Lucia di Lammermoor

Lucia di Lammermoor, opera by Gaetano Donizetti on a libretto by Salvadore Cammarano, based on the novel The bride of Lammermoor by Walter Scott. First performed on 26 September 1835 in the Teatro San Carlo in Naples. Performance in the Metropolitan Opera New York on 14 April 2018.

Lucia: Jessica Pratt
Edgardo: Vittorio Grigolo
Enrico: Massimo Cavalletti
Raimondo: Vitalij Kowaljow
Arturo: Mario Chang
Alisa: Deborah Nansteel
Normanno: Gregory Schmidt

Metropolitan Opera Chorus & Orchestra
Conductor: Roberto Abbado
Staging: Mary Zimmerman


Jessica Pratt

Jessica Pratt (Foto: Benjamin Ealovega)

Vittorio Grigolo

Vittorio Grigolo (Foto: Jason Bell)

Massimo Cavalletti

Massimo Cavalletti (Foto: Dario Acosta)

A lot of dead bodies for me on that Saturday, 14th of April 2018 at the MET. After an exciting afternoon matinee of Luisa Miller with three dead at the end, I went to see Lucia di Lammermoor in the evening performance, for another three dead. The house was packed to the last seat – just like in the afternoon.

This production transferred the story from the late 16th century to the mid-19th century – for which reason? We will probably never know. However, at least the staging by Mary Zimmerman looked refreshingly traditional. The garden, the castle, and the graveyard at the end look beautiful and created a frightening atmosphere throughout the evening. What I missed most in this production was … music. They had made many cuts and left out wide parts of duets. This was very distracting, when I waited for expected notes and lines – and they simply did not come. This left me with a very mixed feeling after an otherwise nice opera evening.

Frightening – that was the beginning of the opera, unfortunately also vocally. Jessica Pratt was Lucia, and her very first aria left me scared. It sounded insecure and wobbly in the higher register, and I was already afraid what to expect in the mad scene. But it turned out that this was apparently just a bad moment. For the rest of the evening she gave a great performance. Her madness scene was some very elegantly phrased coloratura singing. Maybe the very low passages could have been a whiff louder, since it was difficult to hear them up in the Family Circle of the MET. I very much enjoyed the “duet” with the glass harmonica. This is such a wonderful piece of music, and here are kudos for the player of that rare instrument, Friedrich Heinrich Kern who delicately enriched the evening by his playing.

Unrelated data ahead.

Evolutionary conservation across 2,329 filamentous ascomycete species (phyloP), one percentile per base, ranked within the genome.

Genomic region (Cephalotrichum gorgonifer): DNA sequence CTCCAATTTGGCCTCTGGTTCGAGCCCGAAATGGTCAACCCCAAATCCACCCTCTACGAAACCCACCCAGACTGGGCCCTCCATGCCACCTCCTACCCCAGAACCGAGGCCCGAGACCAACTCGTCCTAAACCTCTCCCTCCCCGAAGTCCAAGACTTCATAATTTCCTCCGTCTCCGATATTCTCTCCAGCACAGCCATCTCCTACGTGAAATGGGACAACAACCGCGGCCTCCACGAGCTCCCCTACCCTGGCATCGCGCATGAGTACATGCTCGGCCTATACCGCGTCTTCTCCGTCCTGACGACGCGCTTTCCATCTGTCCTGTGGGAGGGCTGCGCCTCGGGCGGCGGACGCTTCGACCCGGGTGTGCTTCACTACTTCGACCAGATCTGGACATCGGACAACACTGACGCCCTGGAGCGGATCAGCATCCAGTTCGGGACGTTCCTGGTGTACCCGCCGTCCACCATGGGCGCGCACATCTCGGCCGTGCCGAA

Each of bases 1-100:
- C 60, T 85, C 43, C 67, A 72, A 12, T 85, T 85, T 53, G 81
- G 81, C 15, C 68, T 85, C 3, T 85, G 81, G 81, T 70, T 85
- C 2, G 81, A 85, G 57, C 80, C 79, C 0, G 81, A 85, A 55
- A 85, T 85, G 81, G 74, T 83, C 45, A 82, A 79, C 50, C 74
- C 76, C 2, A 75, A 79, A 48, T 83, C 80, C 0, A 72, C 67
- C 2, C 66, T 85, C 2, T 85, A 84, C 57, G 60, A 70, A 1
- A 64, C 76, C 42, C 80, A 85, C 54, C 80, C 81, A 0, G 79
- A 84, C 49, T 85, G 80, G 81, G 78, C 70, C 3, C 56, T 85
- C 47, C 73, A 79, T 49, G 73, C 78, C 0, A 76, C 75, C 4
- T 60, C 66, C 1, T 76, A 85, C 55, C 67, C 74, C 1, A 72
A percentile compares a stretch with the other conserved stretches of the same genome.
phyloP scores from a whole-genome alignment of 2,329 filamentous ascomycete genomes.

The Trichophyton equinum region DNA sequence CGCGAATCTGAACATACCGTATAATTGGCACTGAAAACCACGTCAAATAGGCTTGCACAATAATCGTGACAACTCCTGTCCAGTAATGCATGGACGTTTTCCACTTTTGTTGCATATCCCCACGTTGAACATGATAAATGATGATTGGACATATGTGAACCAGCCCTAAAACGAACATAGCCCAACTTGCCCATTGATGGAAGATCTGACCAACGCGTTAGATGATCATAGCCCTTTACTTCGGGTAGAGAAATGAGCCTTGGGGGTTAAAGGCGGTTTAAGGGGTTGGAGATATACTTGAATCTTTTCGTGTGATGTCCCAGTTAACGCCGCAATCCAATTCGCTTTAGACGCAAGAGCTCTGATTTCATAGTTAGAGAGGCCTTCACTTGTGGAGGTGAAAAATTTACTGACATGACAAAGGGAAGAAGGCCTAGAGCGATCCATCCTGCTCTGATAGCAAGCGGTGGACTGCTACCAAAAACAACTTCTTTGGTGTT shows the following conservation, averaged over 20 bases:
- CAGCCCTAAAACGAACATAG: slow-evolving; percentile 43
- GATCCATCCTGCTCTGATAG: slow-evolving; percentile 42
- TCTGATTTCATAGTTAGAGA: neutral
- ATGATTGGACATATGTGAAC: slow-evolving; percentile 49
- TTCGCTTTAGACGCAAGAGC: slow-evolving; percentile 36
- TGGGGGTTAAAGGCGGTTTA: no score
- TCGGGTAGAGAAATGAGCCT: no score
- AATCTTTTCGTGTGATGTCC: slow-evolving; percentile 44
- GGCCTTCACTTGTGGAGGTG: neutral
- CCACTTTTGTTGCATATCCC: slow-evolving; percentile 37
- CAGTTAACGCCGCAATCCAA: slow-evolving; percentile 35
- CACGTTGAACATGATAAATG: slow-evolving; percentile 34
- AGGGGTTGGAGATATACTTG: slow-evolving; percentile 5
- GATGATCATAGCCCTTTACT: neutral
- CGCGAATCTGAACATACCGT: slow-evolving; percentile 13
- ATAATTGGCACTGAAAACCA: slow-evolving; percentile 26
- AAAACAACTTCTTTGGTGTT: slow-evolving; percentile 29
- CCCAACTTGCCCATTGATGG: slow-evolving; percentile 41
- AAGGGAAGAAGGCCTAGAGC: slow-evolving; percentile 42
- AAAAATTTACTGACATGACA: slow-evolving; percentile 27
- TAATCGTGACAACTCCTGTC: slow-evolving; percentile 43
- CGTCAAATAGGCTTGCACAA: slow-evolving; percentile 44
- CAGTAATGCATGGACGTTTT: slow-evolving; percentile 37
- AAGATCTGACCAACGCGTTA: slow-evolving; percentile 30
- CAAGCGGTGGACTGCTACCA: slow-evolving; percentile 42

Her lover Edgardo was Vittorio Grigolo – and he showed just the opposite style of singing. He is a master of passionately exaggerating, and apparently, his love for overacting distracts him from concentrating on the pitch; some notes he sang were definitely not written by Donizetti. Quite often, I find his tremolo bothersome, but on this Saturday, he had it under better control than I heard in previous performances. In this dramatic role of Edgardo his oh-my-so-much passion was not too disturbing, either. His “Tombe degli avi miei“  was very well sung, even impressive, and so was his final aria “Tu che a Dio spiegasti l’ali”.

Enrico, Lucia’s brother, was sung by baritone Massimo Cavalletti, had some weak moments during the first act. From then on, he became more stable, but his overall performance was not overwhelming. The high notes seemed to bother him, he lost his power there, and the sound became too thin. Also, his voice colour was a bit too light for my taste. Actingwise, he did a good job as brutal and malicious brother.

Formidable was Vitalij Kowaljow as Raimondo. His dark bass voice is rich, and huge, and filled the big house easily. It is secure in all registers and he is a fine actor, too. He was very present on stage, even when he did not have to sing. There is some charisma around him that makes him interesting.
Mario Chang sang the role of Arturo not bad at all. He did what he could to give this minor role some weight. As Alisa, Lucia’s maid, Deborah Nansteel was doing quite a good job in another minor role.
Maybe tenor Gregory Schmidt who sang Normanno has a nice voice. Alas, I could not hear it at all up in the Family Circle. Usually, the acoustics in the Family Circle is great, many people say it is even much better than in the orchestra rows. However, tiny voices fail to make it up to the roof, and Schmidt’s voice was obviously not big enough to make it.

Roberto Abbado conducted the MET orchestra very briskly, with a lot of “drive”, and energetic appeal. Besides, he could convey the dark atmosphere and the drama of the whole plot, whilst also delivering the sweetness of the melodies.

All in all, it was a nice evening, not too exciting, but also not too disappointing.

Gabi Eder (Published on 17/4/2018)

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